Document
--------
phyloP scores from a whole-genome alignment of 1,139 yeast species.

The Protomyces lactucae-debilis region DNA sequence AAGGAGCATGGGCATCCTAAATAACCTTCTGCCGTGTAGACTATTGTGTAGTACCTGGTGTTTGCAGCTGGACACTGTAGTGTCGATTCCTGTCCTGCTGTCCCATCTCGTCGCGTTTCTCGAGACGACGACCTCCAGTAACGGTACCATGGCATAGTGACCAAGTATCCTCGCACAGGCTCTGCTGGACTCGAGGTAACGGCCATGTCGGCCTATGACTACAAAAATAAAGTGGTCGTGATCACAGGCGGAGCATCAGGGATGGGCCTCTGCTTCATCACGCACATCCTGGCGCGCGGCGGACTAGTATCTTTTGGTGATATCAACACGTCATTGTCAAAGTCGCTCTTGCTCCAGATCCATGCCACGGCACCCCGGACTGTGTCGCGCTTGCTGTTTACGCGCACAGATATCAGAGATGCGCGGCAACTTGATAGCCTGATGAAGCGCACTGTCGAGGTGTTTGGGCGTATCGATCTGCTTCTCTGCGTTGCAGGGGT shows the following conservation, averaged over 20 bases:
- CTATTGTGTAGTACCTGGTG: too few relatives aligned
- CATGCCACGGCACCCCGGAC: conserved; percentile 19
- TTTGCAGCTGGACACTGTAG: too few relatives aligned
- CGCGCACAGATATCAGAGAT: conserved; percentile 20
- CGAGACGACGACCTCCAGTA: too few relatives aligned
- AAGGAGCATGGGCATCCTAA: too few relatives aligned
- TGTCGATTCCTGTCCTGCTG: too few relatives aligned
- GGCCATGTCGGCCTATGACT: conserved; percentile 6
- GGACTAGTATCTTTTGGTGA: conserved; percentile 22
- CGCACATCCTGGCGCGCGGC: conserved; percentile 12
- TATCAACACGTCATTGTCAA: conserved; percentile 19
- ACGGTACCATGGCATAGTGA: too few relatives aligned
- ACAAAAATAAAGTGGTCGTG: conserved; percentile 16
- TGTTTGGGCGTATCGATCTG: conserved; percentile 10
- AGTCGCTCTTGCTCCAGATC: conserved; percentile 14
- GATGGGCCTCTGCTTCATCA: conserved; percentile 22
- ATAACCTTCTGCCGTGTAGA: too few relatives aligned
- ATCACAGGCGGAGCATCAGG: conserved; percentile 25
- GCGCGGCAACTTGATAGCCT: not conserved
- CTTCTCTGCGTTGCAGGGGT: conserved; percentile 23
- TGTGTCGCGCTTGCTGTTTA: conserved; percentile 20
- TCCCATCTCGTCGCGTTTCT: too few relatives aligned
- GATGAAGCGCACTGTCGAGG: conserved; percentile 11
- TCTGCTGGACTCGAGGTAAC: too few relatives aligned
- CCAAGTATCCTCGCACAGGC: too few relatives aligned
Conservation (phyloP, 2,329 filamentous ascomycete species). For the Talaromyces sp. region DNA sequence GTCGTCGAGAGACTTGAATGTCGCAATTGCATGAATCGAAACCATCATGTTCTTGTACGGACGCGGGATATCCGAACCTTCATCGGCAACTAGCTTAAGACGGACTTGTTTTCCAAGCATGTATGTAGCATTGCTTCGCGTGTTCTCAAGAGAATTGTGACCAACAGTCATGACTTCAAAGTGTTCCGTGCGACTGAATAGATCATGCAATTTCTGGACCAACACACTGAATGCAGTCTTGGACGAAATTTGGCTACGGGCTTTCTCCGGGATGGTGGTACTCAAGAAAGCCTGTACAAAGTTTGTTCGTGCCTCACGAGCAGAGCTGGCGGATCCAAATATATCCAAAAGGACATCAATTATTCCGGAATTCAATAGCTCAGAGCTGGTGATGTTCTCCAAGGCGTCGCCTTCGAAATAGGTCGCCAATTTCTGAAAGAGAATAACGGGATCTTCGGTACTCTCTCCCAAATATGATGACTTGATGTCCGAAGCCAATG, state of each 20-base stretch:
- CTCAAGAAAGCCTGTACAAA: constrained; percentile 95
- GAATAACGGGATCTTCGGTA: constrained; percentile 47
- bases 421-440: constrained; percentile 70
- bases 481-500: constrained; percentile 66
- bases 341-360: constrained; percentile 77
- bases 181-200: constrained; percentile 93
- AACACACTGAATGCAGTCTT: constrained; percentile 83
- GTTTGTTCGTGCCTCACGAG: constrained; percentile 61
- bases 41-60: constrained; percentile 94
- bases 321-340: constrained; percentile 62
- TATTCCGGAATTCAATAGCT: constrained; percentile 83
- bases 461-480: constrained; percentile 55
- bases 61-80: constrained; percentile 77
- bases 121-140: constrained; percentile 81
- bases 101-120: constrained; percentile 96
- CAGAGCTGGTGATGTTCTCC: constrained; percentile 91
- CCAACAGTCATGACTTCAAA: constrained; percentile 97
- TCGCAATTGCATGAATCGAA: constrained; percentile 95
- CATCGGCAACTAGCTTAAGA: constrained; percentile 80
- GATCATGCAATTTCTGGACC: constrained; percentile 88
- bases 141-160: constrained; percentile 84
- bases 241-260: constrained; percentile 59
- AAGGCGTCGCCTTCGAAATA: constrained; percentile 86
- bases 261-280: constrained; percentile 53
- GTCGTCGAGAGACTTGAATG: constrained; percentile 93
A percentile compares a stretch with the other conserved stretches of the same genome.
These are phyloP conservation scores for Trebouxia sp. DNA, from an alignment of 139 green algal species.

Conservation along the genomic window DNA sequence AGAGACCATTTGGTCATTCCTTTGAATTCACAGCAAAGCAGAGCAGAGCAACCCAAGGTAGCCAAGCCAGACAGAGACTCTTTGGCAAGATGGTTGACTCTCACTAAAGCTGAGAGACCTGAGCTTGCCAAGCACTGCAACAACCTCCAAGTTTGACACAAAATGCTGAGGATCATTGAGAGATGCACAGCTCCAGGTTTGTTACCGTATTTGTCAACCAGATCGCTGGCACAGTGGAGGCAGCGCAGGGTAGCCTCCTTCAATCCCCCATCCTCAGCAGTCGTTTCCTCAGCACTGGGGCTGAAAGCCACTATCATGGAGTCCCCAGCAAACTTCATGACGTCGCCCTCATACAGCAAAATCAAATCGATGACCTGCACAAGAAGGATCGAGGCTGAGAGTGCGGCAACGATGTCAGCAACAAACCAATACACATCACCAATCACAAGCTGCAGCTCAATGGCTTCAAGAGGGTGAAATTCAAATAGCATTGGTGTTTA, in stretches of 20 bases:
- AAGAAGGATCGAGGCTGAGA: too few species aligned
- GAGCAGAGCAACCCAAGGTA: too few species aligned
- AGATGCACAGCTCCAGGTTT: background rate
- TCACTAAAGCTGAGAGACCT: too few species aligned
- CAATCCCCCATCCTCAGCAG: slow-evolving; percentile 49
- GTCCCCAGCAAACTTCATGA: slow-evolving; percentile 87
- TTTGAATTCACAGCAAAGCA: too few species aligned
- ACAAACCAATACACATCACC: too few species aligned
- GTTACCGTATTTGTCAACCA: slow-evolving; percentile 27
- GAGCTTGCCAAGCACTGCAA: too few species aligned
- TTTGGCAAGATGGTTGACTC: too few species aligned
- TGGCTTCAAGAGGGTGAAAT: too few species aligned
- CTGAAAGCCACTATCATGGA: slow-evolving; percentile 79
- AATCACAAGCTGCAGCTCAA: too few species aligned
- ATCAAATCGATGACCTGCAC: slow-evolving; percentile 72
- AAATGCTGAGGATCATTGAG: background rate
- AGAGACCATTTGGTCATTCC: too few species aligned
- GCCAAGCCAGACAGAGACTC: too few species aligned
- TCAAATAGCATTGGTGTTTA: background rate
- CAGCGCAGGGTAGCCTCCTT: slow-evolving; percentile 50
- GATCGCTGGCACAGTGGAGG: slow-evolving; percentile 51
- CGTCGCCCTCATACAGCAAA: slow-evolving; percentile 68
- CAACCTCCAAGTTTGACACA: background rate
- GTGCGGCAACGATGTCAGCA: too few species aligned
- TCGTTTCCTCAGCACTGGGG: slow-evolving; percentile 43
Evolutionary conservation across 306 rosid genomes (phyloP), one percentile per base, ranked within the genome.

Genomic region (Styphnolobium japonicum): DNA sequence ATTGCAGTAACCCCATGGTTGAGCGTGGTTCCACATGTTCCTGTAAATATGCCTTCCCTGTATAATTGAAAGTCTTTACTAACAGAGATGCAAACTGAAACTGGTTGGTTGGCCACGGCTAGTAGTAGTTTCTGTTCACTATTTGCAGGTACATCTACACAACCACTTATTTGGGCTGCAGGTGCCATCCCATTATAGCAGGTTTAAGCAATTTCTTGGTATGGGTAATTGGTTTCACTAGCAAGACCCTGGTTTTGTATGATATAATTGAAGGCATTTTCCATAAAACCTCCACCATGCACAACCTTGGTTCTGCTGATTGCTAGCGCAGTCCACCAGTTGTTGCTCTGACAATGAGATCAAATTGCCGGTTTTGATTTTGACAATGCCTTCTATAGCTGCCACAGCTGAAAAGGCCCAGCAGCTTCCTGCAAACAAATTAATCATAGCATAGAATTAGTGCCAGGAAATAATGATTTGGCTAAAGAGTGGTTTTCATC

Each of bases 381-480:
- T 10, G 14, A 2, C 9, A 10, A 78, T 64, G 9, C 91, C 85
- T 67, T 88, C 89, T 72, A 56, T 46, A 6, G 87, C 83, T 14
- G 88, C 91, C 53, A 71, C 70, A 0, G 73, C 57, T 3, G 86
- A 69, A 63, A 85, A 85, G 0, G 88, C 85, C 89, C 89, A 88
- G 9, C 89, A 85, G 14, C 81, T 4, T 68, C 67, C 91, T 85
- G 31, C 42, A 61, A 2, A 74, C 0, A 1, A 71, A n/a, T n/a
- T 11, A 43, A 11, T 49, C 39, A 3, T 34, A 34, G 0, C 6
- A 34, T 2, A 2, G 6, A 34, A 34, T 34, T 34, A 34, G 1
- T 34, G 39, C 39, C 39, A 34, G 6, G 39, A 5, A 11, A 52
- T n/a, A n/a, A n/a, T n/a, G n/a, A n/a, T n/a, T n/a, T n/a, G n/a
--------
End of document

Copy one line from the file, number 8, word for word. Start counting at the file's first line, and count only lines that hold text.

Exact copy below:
- AAGGAGCATGGGCATCCTAA: too few relatives aligned